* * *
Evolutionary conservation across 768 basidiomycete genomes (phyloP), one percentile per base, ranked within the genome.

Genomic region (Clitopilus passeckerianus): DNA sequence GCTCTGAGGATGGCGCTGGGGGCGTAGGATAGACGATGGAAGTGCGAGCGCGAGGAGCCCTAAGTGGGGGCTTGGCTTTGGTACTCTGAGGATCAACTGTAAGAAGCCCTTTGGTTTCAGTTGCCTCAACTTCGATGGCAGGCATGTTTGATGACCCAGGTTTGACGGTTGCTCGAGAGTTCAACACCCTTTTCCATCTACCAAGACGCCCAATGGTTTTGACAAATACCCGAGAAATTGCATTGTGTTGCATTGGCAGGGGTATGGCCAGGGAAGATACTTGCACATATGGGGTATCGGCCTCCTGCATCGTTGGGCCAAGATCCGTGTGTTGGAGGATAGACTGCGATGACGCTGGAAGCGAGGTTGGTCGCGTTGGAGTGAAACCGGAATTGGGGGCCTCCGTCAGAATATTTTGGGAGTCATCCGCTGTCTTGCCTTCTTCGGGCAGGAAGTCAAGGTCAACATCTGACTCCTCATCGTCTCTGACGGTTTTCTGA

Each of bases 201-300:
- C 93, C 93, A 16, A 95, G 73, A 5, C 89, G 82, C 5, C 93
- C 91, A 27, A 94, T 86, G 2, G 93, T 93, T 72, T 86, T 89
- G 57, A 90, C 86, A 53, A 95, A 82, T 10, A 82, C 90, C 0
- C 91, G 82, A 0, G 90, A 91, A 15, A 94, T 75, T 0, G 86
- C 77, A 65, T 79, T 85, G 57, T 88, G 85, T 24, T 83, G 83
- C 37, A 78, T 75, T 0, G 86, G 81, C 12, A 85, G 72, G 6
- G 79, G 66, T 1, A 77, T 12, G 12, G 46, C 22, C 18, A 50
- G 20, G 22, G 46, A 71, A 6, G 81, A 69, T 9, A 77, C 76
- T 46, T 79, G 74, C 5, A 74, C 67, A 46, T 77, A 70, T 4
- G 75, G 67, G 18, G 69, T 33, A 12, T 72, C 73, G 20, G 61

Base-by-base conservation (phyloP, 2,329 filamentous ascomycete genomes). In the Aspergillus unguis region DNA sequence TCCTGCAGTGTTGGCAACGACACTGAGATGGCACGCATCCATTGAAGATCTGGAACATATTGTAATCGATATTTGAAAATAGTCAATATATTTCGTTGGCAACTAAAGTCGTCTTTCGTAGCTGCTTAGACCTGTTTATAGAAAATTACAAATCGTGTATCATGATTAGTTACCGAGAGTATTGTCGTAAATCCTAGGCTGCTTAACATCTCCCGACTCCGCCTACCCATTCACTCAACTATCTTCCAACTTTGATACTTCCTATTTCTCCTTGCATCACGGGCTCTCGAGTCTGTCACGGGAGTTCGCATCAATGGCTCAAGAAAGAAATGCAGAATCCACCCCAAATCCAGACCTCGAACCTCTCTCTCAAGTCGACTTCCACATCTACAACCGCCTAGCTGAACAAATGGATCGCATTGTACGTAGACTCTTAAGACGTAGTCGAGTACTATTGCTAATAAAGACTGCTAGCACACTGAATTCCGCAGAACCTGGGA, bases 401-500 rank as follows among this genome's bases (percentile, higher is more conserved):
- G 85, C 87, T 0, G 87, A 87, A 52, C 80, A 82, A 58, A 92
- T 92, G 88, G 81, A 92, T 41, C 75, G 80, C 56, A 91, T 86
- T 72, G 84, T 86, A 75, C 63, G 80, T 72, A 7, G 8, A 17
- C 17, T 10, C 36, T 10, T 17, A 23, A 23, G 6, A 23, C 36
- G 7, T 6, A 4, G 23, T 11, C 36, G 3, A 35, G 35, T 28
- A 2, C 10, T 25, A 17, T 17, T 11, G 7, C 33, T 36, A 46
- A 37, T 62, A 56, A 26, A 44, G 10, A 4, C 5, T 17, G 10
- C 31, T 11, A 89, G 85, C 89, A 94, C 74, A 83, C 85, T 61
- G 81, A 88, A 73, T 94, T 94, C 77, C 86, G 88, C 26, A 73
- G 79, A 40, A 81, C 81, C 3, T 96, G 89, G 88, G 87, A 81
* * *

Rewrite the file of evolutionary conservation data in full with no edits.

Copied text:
Evolutionary conservation across 768 basidiomycete genomes (phyloP), one percentile per base, ranked within the genome.

Genomic region (Clitopilus passeckerianus): DNA sequence GCTCTGAGGATGGCGCTGGGGGCGTAGGATAGACGATGGAAGTGCGAGCGCGAGGAGCCCTAAGTGGGGGCTTGGCTTTGGTACTCTGAGGATCAACTGTAAGAAGCCCTTTGGTTTCAGTTGCCTCAACTTCGATGGCAGGCATGTTTGATGACCCAGGTTTGACGGTTGCTCGAGAGTTCAACACCCTTTTCCATCTACCAAGACGCCCAATGGTTTTGACAAATACCCGAGAAATTGCATTGTGTTGCATTGGCAGGGGTATGGCCAGGGAAGATACTTGCACATATGGGGTATCGGCCTCCTGCATCGTTGGGCCAAGATCCGTGTGTTGGAGGATAGACTGCGATGACGCTGGAAGCGAGGTTGGTCGCGTTGGAGTGAAACCGGAATTGGGGGCCTCCGTCAGAATATTTTGGGAGTCATCCGCTGTCTTGCCTTCTTCGGGCAGGAAGTCAAGGTCAACATCTGACTCCTCATCGTCTCTGACGGTTTTCTGA

Each of bases 201-300:
- C 93, C 93, A 16, A 95, G 73, A 5, C 89, G 82, C 5, C 93
- C 91, A 27, A 94, T 86, G 2, G 93, T 93, T 72, T 86, T 89
- G 57, A 90, C 86, A 53, A 95, A 82, T 10, A 82, C 90, C 0
- C 91, G 82, A 0, G 90, A 91, A 15, A 94, T 75, T 0, G 86
- C 77, A 65, T 79, T 85, G 57, T 88, G 85, T 24, T 83, G 83
- C 37, A 78, T 75, T 0, G 86, G 81, C 12, A 85, G 72, G 6
- G 79, G 66, T 1, A 77, T 12, G 12, G 46, C 22, C 18, A 50
- G 20, G 22, G 46, A 71, A 6, G 81, A 69, T 9, A 77, C 76
- T 46, T 79, G 74, C 5, A 74, C 67, A 46, T 77, A 70, T 4
- G 75, G 67, G 18, G 69, T 33, A 12, T 72, C 73, G 20, G 61

Base-by-base conservation (phyloP, 2,329 filamentous ascomycete genomes). In the Aspergillus unguis region DNA sequence TCCTGCAGTGTTGGCAACGACACTGAGATGGCACGCATCCATTGAAGATCTGGAACATATTGTAATCGATATTTGAAAATAGTCAATATATTTCGTTGGCAACTAAAGTCGTCTTTCGTAGCTGCTTAGACCTGTTTATAGAAAATTACAAATCGTGTATCATGATTAGTTACCGAGAGTATTGTCGTAAATCCTAGGCTGCTTAACATCTCCCGACTCCGCCTACCCATTCACTCAACTATCTTCCAACTTTGATACTTCCTATTTCTCCTTGCATCACGGGCTCTCGAGTCTGTCACGGGAGTTCGCATCAATGGCTCAAGAAAGAAATGCAGAATCCACCCCAAATCCAGACCTCGAACCTCTCTCTCAAGTCGACTTCCACATCTACAACCGCCTAGCTGAACAAATGGATCGCATTGTACGTAGACTCTTAAGACGTAGTCGAGTACTATTGCTAATAAAGACTGCTAGCACACTGAATTCCGCAGAACCTGGGA, bases 401-500 rank as follows among this genome's bases (percentile, higher is more conserved):
- G 85, C 87, T 0, G 87, A 87, A 52, C 80, A 82, A 58, A 92
- T 92, G 88, G 81, A 92, T 41, C 75, G 80, C 56, A 91, T 86
- T 72, G 84, T 86, A 75, C 63, G 80, T 72, A 7, G 8, A 17
- C 17, T 10, C 36, T 10, T 17, A 23, A 23, G 6, A 23, C 36
- G 7, T 6, A 4, G 23, T 11, C 36, G 3, A 35, G 35, T 28
- A 2, C 10, T 25, A 17, T 17, T 11, G 7, C 33, T 36, A 46
- A 37, T 62, A 56, A 26, A 44, G 10, A 4, C 5, T 17, G 10
- C 31, T 11, A 89, G 85, C 89, A 94, C 74, A 83, C 85, T 61
- G 81, A 88, A 73, T 94, T 94, C 77, C 86, G 88, C 26, A 73
- G 79, A 40, A 81, C 81, C 3, T 96, G 89, G 88, G 87, A 81